New recommendations include a booster dose to protect adolescents when they are most vulnerable to the disease.
In light of new data, the American Academy of Pediatrics has released updated guidelines for the use of quadrivalent meningococcal vaccines to include a booster dose.
According to the new recommendations, which are consistent with those issued by the CDC’s Advisory Committee on Immunization Practices (ACIP), adolescents should be routinely immunized at age 11 or 12 and receive a booster dose at age 16 to protect them during their high period of vulnerability.
When the guidelines for immunizing adolescents with quadrivalent meningococcal vaccine were first published in 2005, immunity was expected to last 10 years. However, data on the 2 available vaccines—Menactra and Menveo—demonstrated that protective antibody concentrations decreased after 5 years.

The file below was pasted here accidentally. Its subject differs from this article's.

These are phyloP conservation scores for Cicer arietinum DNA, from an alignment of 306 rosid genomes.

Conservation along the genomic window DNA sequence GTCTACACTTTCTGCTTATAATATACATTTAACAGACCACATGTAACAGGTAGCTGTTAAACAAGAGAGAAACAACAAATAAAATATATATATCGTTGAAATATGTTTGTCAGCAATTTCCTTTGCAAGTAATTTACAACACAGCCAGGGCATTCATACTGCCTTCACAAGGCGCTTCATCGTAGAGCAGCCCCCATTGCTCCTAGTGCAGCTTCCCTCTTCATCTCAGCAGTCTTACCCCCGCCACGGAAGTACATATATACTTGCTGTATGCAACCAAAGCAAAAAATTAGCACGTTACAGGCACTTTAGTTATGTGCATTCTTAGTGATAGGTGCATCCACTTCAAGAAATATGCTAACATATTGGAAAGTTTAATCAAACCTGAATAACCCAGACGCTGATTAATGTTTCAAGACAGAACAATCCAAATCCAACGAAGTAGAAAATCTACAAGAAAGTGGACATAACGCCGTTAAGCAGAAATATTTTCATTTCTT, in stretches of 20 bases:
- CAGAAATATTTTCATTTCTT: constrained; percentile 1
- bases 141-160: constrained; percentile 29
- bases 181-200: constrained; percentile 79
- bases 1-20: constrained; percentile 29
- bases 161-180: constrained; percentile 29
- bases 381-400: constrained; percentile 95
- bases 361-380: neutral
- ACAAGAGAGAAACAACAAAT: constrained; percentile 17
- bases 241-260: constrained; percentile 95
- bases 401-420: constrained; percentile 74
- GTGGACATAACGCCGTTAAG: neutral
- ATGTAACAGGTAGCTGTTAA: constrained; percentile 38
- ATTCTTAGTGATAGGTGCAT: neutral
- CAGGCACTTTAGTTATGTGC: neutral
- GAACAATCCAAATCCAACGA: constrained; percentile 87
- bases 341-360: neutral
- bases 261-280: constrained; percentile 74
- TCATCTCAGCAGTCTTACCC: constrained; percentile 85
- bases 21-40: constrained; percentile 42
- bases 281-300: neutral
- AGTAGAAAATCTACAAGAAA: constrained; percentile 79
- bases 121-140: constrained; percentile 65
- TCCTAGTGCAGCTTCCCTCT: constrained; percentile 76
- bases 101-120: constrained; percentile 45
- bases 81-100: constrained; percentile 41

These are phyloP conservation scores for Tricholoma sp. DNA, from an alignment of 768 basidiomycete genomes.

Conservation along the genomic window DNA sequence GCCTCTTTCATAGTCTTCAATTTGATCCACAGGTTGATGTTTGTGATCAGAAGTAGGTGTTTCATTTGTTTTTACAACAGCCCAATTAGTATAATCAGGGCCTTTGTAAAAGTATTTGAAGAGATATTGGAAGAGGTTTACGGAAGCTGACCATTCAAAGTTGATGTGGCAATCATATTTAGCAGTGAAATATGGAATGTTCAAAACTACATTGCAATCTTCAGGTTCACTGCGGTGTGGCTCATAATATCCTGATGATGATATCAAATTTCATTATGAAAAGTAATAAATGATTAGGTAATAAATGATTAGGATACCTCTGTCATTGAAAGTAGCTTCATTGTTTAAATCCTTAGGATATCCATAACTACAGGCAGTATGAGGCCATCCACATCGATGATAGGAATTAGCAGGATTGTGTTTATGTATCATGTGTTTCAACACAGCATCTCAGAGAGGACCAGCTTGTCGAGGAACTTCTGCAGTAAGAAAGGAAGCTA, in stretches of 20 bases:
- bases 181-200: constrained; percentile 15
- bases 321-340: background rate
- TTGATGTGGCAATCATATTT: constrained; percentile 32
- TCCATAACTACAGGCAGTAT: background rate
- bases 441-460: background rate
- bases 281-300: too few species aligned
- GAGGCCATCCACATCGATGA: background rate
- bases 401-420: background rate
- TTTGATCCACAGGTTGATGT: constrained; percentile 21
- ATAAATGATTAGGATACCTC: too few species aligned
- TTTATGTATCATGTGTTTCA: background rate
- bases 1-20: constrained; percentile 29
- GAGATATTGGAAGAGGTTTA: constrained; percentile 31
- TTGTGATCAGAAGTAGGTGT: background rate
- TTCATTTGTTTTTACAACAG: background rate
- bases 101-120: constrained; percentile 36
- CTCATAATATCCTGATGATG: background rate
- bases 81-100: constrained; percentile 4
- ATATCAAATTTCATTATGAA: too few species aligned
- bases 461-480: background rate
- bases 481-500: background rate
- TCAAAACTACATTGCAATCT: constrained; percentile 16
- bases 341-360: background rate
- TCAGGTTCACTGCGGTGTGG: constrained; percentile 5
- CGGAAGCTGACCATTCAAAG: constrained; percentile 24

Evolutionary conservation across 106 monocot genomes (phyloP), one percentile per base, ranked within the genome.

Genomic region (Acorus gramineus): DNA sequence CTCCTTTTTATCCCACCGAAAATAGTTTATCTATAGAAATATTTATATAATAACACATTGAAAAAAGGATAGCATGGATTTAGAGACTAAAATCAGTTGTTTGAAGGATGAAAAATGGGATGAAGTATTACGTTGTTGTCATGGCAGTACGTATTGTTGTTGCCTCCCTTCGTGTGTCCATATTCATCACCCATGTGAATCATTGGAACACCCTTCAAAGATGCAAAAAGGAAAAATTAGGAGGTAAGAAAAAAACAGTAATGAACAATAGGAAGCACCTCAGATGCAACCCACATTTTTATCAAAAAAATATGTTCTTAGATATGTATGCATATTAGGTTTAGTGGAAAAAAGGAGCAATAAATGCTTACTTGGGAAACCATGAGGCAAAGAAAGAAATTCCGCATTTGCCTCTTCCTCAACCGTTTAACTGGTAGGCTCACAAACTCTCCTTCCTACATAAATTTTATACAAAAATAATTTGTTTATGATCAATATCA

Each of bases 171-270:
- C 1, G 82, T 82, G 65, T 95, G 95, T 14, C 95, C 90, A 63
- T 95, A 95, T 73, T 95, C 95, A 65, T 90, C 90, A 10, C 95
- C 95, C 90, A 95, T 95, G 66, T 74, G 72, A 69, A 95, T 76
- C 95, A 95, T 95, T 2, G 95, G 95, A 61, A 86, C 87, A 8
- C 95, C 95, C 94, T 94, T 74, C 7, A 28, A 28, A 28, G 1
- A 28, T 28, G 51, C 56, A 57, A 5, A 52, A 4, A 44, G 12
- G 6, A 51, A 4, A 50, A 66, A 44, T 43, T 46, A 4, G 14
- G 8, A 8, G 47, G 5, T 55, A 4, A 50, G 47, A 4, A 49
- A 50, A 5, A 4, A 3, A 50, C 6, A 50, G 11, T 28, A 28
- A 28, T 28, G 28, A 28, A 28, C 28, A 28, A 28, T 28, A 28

ACIP added a booster dose at age 16 following a comprehensive analysis of the data regarding the persistence of immunity, the epidemiology of meningococcal disease, vaccine effectiveness, and the cost-effectiveness of various vaccination strategies.
The new AAP guidelines, which are published in the December issue of Pediatrics, include the following:
For individuals who are at risk of invasive meningococcal disease because of persistent component deficiency or functional or anatomic asplenia, a booster dose should be given 3 years after the primary series if the primary 2-dose series if it was given from 2 through 6 years of age, and 5 years after the primary 2-dose series if it was administered at age 7 or older. Boosters should then be given every 5 years.
To access the recommendations, click here.